Looking to the future, if you are looking at having your customer service staff working at home on an ongoing basis, we’ll be happy to offer as much support and advice as you need — about FixMyStreet Pro, or more widely. Of course, all our staff tools can be accessed from anywhere, so there are no issues from that point of view. But we’d be happy to go a step further and give any advice you might need on home working, based on our many years of experience.
As a first step into seeing what the experience of working virtually with SocietyWorks is, why not join us for a webinar, when we’ll take you through FixMyStreet Pro’s main features and answer any questions you may have. You can book a slot here or drop us a line if you don’t see a date that suits you.
Image: Chris Montgomery
We heard from Transport for London that FixMyStreet has played an unexpectedly valuable part during London’s lockdown.
We recently ran a couple of user groups for some of the authorities who use FixMyStreet Pro. These had been planned as in-person events, but of course, like everything else these days, had to transition to online.
Nonetheless, they were a good chance for us to present some of FixMyStreet Pro’s new features, and to hear from our client authorities about how they’ve been using the service. Sally Reader’s description of how FixMyStreet has come into its own for TfL while the capital is shut down was particularly thought-provoking — you can watch it here.
We’d all been thinking that lockdown means fewer people on the streets, and therefore less opportunity for damage. But Sally pointed out that faults still happen: trees might fall down, blocking roads; or there might be increased levels of vandalism now that boredom is an issue for many — and there’s still a great need to keep the network safe for the transport workers helping to run it, and of course those who are using it.
At the moment, these passengers are by and large key workers who may be at the end of a long working day on the frontline — as Sally puts it, the last thing they need is to be standing in a smashed up bus shelter as they await their transport home.
Additionally, TfL are using their Streetcare FixMyStreet reports to help alert them to potentially dangerous faults and to provide extra eyes and ears on the network while non-essential on-street works have been halted.
It was a surprise to both us and TfL, but we were pleased to hear that FixMyStreet has been such an asset during these times.
Image: Ben Garratt
This brings some substantial improvements to the code. The update is available to anyone running a site on the FixMyStreet platform, which includes our own fixmystreet.com; the installations we provide for councils and authorities; and the FixMyStreet instances run by others, in places from Australia to Uruguay.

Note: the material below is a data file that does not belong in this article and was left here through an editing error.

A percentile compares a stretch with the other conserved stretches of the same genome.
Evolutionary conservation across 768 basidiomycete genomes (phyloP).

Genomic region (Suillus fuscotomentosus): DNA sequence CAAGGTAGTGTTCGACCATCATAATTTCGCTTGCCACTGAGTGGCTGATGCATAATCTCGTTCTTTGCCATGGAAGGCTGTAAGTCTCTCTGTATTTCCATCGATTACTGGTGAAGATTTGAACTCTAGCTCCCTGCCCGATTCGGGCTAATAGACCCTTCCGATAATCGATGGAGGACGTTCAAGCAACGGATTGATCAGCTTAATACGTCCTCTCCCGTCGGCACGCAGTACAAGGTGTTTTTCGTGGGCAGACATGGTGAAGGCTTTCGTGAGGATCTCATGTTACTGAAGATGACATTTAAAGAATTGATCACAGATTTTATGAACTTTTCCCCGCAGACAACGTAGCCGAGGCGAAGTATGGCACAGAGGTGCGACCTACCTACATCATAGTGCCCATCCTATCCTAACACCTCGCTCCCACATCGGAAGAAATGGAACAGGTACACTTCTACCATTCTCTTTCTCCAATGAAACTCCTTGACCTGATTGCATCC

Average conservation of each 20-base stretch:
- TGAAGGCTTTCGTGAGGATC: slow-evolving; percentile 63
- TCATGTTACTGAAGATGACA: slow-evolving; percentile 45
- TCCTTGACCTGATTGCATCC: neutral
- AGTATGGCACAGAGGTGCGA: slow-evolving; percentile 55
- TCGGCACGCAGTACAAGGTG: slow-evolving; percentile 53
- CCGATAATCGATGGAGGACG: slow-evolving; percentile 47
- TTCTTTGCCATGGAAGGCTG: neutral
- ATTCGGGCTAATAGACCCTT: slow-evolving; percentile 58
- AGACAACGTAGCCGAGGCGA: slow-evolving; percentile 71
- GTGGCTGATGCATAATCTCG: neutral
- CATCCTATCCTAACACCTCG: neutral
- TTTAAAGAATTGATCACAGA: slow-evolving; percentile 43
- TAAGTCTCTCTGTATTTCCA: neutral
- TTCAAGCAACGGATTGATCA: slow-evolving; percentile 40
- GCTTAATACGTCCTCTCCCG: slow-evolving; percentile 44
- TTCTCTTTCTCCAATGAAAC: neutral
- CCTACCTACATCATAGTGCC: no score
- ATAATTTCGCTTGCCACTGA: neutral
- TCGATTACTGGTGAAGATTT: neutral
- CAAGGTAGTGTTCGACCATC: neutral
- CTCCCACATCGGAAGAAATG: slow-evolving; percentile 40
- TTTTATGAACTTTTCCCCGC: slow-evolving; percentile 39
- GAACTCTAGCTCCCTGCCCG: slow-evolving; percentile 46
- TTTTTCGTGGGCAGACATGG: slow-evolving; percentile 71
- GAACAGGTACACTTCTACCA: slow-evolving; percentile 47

If you run a site on the FixMyStreet platform yourself, or are just interested in the technical details, you can read the release notes here.
Meanwhile, here’s a rundown of the new front-end features you might notice if you’re a user of FixMyStreet.
FixMyStreet can now be added to phones (and desktops for that matter) as a ‘progressive app’. Here’s what to look for when you visit fixmystreet.com:
Access from the bar at the bottom of the screen.
Click the share icon at the foot of the screen.
Then select ‘add to home screen’.
Look for the pop up notification or tap the home icon with a plus sign in it in the URL bar.
Any of these methods will install a version of FixMyStreet that will behave like an app, placing an icon on your desktop, browser start page or home screen.
This way there is no need to download or update from the app store, and changes to the main website (which are invariably released sooner than on the app) will be immediately available to you.
Cobrands (for example the councils that use FixMyStreet as part of their own websites, and people running FixMyStreet in their own countries) can provide their own logo and colourscheme as well.
Whether you install the progressive web app or just visit fixmystreet.com on your mobile browser, you may notice some nice new features.
If a picture paints a thousand words, then your Twitter character count just went stratospheric. Now, when you share a report on places like Twitter or Facebook, if there’s a photo included in the report, that will also be pulled through.